For the Heavenly Bodies exhibition, Diller Scofidio + Renfro placed garments in dramatic settings through the Met Cloisters. (Agaton Strom)

Diller Scofidio + Renfro
Heavenly Bodies
Metropolitan Museum of Art, New York
May 10 to October 8, 2018

In spring 2018, the Metropolitan Museum of Art’s Costume Institute mounted the Heavenly Bodies exhibition in the museum’s Byzantine and medieval galleries, Costume Center, and Cloisters branch. The show explored the concept of Catholic devotion and tradition by displaying Papal robes and accessories from the Sistine Chapel’s sacristy alongside haute couture pieces from the past decade that relate to this theme. The interplay of existing scenery and thematic fashion gave New York–based Diller Scofidio + Renfro a strong platform from which to stage discrete interventions. The architecture firm’s careful calibration of lighting, podiums, and strategic layout had a dramatic impact.

Ettore Sottsass’s Cabinet Mio Sistema Personale, Ruins, (1990), left; Piccoli Libri, Ruins (1990), right. (Artists Rights Society (ARS), New York / ADAGP, Paris.)

Frida Escobedo
Ettore Sottsass and the Social Factory
ICA Miami
April 18 to October 6, 2019

Mounted as part of a new biannual exhibition initiative dedicated to exploring postwar and contemporary design through an art-historical lens, Ettore Sottsass and the Social Factory is a new retrospective of the influential Italian architect and designer’s wide-ranging career. The exhibition places Sottsass’s work within the broader social and economic contexts of the postwar period in which it was produced. Celebrated Mexican architect Frida Escobedo designed the show as a series of discrete spaces that are divided by scrim walls. These structural elements allude to Sottsass’s frequent use of screens and room partitions in various interior and showcase projects.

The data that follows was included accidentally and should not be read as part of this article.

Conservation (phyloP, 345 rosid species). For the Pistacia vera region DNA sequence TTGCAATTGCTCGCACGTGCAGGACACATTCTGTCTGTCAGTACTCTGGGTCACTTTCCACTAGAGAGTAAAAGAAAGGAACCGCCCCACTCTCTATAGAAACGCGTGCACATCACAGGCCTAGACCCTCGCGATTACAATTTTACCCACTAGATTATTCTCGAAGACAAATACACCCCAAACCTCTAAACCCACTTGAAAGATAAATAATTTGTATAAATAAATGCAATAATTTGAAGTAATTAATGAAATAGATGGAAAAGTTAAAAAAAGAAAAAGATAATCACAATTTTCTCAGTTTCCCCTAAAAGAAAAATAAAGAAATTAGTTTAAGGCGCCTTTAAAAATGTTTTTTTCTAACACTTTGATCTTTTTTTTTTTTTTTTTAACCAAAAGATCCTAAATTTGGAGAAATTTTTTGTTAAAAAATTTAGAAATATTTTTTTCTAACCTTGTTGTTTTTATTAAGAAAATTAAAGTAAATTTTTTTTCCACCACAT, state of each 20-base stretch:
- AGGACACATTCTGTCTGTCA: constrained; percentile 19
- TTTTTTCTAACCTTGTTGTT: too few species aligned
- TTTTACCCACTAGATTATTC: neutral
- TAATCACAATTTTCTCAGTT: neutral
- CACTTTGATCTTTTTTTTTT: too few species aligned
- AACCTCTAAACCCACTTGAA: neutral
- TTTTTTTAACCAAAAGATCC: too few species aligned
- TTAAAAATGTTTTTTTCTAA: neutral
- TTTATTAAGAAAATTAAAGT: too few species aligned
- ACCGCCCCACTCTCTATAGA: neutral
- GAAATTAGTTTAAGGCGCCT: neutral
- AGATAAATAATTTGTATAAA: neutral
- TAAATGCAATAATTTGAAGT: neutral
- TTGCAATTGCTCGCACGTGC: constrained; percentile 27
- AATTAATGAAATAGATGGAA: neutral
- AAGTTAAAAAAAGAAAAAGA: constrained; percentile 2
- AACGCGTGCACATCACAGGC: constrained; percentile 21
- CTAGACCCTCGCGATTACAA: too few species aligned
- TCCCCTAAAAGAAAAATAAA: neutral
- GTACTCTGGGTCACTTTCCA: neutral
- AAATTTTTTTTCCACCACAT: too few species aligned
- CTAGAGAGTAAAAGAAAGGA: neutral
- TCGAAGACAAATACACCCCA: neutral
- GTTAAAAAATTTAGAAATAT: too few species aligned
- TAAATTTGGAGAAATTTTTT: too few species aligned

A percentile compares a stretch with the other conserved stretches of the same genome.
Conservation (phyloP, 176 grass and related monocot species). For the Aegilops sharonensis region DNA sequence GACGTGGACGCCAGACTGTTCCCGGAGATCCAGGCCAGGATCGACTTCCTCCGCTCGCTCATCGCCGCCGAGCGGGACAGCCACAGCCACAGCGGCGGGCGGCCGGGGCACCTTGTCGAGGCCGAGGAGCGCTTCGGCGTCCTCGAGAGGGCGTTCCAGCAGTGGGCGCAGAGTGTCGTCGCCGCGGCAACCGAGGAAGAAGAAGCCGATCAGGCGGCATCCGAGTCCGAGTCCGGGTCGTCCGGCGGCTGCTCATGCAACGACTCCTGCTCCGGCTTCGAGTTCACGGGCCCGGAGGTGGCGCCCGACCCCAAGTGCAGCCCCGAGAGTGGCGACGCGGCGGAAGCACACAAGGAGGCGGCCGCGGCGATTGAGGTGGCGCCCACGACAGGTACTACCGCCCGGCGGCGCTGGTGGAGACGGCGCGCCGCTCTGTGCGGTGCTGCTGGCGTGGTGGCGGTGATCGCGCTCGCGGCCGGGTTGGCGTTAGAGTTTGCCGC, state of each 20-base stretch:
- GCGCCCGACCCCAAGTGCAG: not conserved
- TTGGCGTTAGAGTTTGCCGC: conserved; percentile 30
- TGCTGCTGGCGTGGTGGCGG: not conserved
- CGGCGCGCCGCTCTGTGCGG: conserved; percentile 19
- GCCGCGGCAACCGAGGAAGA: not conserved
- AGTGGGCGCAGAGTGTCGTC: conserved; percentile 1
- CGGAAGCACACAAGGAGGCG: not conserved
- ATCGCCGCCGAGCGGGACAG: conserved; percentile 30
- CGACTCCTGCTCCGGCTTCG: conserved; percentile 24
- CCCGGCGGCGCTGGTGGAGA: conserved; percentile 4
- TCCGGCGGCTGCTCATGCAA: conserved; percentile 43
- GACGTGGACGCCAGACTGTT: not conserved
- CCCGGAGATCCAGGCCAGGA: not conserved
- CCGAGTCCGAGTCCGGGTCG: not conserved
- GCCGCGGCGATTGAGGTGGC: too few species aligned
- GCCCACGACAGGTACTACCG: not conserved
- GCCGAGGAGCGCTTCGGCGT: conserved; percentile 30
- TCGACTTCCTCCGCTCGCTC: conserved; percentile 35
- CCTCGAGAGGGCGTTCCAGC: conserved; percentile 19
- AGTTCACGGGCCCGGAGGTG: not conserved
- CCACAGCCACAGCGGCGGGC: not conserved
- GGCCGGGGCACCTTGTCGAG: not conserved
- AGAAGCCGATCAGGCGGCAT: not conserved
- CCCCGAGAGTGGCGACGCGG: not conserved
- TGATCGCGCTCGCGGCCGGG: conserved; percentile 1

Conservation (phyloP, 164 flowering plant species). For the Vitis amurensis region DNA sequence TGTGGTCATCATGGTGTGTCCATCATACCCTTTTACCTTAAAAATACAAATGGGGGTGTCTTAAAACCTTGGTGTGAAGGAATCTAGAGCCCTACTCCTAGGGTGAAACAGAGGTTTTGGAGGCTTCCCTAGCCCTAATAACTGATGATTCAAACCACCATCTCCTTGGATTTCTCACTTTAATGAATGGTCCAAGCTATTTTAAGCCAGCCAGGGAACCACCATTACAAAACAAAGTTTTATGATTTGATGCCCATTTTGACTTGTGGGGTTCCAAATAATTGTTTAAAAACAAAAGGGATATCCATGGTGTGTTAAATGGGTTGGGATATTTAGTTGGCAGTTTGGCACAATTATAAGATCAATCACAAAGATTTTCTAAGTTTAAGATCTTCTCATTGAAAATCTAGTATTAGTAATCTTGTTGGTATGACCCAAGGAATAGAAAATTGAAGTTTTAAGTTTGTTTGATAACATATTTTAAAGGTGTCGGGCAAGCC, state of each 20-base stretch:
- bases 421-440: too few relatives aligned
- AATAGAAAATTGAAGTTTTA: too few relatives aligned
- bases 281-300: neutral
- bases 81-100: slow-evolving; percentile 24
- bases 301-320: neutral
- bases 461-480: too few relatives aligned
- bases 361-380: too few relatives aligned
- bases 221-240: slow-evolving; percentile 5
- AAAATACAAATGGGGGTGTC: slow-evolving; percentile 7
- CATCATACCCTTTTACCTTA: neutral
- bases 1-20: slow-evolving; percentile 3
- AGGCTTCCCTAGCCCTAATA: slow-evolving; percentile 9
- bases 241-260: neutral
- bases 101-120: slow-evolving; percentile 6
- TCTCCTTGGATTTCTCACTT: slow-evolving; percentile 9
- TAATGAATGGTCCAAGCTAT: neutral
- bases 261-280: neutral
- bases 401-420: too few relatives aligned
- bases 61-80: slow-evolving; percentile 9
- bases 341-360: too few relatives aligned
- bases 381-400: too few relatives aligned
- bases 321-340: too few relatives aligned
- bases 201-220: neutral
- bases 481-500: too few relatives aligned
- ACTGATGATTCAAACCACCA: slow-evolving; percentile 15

Hariri & Hariri Architecture’s design of the Contemporary Muslim Fashion exhibition evoked the duality between the negative perception of contemporary Muslim culture and its actual exuberance by contrasting dark and light elements. (Courtesy Hariri & Hariri Architecture)

Hariri & Hariri Architecture
Contemporary Muslim Fashions

de Young Museum, San Francisco
September 22, 2018, to January 6, 2019

Exploring the complex and disparate nature of Muslim dress codes worldwide, the recent Contemporary Muslim Fashions exhibition revealed how women of this faith define the idea of modesty through fashion. Gisue and Mojgan Hariri, of New York–based Hariri & Hariri Architecture, tapped into their own Iranian upbringing and heritage while developing their de Young Museum installation. Responding to the current political climate, the duo’s design played on the duality between the dark perception of Muslim culture and its exuberant reality. The galleries’ existing walls were painted black, and as a sharp contrast, a series of bright-white structures displayed different garments and photographs.